• Pach, Walter (American, 1883–1958)

    An author, critic, and artist who championed modern art. He organized the landmark International Exhibition of Modern Art, known as the Armory Show, in New York, Chicago, and Boston in 1913.

  • Pachner, William (American, b.1915)

    Having fled Europe for the United States in 1939, Pachner became art director of Esquire magazine. Ending his career as a commercial artist, he turned exclusively to painting in response to the Holocaust. His Abstract Expressionist works are defined by swirling, multi-layered colours and texture.

  • Packer, Allan (Canadian, b. 1956)

    Born in Windsor, Ontario, Packer travelled to Cape Dorset in 1980 to help develop the West Baffin Eskimo Co-operative (now Kinngait Studios). His experiences there would have a profound influence on his later artistic development. Now resident in Seattle, Washington, Packer creates cast sculptures, often informed by his abiding interest in mathematics.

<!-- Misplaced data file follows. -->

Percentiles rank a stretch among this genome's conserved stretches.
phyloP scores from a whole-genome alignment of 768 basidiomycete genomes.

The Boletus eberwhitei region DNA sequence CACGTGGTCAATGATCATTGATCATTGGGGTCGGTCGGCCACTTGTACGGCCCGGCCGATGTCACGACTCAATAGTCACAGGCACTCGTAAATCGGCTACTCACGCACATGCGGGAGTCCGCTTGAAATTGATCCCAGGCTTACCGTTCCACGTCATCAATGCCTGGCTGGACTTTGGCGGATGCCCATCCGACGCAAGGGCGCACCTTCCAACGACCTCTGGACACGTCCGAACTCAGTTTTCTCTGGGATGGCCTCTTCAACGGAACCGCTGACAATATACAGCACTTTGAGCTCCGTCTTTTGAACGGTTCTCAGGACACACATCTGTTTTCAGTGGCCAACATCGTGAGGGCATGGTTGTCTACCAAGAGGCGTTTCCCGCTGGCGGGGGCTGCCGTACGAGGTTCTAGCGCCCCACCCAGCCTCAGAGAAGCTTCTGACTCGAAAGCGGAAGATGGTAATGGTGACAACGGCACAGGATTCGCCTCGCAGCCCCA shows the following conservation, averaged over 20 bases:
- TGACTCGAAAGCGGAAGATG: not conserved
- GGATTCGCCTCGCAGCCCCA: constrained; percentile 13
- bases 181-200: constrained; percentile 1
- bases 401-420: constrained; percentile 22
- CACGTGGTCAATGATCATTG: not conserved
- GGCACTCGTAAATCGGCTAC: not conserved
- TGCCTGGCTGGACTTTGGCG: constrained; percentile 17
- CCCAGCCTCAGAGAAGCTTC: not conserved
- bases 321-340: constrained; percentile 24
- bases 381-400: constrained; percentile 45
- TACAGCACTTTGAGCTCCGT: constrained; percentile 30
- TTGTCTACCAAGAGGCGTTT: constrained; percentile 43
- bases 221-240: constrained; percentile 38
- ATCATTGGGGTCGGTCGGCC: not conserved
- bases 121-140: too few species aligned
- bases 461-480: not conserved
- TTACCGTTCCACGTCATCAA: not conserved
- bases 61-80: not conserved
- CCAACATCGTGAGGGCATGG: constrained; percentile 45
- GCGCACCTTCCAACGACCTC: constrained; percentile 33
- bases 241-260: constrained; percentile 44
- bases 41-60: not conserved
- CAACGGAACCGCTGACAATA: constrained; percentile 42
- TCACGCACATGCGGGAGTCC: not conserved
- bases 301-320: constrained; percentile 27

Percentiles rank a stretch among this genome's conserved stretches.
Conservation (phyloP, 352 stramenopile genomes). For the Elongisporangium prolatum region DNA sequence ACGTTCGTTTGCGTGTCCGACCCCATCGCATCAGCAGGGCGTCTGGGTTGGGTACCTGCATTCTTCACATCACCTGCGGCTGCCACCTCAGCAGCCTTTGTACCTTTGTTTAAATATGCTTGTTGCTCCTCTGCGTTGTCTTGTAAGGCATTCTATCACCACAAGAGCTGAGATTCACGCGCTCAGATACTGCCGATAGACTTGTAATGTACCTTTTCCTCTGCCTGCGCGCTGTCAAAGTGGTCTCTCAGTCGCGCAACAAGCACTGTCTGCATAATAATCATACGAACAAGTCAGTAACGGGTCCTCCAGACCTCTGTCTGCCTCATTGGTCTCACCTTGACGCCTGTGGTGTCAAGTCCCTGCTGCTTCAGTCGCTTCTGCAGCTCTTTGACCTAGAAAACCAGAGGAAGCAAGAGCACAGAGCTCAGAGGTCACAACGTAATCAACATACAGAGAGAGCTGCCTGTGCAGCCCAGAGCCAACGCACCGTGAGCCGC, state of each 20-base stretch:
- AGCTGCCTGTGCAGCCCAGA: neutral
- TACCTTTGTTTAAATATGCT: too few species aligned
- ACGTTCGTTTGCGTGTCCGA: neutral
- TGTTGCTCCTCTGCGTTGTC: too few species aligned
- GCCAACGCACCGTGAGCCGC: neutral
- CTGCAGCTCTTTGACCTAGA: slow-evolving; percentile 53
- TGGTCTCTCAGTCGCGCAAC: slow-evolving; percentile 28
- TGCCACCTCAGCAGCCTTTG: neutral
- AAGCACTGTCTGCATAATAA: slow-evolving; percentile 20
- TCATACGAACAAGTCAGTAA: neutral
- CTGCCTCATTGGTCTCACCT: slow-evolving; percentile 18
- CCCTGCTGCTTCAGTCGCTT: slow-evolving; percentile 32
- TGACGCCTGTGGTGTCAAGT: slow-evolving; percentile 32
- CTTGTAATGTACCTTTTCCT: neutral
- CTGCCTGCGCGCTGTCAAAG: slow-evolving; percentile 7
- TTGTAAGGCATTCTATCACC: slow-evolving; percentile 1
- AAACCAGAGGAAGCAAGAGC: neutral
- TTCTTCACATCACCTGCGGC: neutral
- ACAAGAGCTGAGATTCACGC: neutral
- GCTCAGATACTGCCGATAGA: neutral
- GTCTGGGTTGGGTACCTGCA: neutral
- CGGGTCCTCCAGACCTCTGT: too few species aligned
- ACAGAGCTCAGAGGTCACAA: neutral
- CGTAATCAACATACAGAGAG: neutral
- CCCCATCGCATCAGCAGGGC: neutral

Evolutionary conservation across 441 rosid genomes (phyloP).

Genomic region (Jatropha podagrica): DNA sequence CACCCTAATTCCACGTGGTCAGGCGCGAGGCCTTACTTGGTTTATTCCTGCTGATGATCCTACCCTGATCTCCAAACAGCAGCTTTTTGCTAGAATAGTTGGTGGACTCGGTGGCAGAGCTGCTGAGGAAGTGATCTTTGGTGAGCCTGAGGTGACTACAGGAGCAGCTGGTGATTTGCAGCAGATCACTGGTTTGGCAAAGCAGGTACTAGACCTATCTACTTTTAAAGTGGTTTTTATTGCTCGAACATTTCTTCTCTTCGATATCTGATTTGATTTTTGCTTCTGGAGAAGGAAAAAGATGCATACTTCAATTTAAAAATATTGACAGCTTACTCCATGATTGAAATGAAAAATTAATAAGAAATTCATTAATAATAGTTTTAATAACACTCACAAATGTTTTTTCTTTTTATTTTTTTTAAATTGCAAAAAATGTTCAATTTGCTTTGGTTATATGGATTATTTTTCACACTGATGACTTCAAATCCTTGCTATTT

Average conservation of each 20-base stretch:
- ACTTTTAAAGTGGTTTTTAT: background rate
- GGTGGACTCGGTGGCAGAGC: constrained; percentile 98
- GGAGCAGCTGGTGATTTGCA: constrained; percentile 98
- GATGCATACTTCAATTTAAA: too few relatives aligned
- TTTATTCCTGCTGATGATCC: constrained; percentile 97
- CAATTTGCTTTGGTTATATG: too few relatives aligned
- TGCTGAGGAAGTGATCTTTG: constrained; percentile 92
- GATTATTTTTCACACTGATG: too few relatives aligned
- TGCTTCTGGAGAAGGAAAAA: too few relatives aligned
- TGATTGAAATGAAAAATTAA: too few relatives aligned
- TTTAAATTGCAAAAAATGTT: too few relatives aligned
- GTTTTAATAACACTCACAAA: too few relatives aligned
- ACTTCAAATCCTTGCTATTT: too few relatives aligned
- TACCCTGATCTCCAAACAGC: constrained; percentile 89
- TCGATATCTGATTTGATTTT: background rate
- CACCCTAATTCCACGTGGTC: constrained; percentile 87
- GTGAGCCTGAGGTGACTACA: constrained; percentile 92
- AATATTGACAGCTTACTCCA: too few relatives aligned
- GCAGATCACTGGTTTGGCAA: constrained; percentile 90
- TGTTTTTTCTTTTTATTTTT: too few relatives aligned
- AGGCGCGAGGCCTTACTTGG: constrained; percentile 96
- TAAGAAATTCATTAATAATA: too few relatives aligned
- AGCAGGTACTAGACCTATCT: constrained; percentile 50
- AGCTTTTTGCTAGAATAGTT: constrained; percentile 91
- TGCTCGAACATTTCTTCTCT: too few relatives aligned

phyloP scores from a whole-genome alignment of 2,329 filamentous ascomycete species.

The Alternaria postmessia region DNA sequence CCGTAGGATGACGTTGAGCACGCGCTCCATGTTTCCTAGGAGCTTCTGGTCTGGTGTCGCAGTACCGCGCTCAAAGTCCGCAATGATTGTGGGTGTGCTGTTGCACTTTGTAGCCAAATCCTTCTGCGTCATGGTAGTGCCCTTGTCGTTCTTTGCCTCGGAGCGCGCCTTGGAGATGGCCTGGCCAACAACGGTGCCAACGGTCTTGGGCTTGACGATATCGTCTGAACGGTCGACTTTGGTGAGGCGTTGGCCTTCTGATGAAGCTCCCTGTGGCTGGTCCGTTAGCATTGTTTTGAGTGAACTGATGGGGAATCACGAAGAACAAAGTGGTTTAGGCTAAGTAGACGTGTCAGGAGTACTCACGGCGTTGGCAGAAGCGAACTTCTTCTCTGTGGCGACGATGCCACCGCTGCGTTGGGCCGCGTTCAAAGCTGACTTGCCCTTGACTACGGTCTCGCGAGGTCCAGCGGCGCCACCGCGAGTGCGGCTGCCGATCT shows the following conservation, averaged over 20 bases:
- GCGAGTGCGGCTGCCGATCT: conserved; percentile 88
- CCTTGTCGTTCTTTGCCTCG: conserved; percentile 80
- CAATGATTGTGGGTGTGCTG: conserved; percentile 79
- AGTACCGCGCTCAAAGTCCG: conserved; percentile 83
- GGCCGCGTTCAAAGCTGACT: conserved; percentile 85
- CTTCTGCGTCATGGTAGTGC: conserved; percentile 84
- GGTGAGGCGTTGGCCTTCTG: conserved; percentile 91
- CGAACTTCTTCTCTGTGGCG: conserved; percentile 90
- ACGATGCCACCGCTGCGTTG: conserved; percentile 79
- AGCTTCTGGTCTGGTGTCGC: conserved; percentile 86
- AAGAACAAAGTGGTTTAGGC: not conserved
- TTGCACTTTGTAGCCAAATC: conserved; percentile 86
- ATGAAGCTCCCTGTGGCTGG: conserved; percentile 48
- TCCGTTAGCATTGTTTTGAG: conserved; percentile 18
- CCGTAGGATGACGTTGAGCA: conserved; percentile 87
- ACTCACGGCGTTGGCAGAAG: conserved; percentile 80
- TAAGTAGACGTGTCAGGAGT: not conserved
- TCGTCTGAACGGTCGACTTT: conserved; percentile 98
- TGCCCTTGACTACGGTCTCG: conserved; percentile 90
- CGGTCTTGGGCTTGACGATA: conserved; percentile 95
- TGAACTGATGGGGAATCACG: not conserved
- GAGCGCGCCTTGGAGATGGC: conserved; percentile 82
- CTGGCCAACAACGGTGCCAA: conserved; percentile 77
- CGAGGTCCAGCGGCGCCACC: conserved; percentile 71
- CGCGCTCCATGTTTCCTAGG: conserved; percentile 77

• Paige, Mimi (n.d.)

    An artist and muse of General Idea. She was involved in the collective’s early events and publications, and also appears in some of their videos, including Loco, 1982. She was one of four people crowned Miss General Idea in the collective’s satirical and experimental beauty pageants (Paige was retroactively crowned winner of the 1968 Miss General Idea Pageant).

  • Pailthorpe, Grace (British, 1883–1971)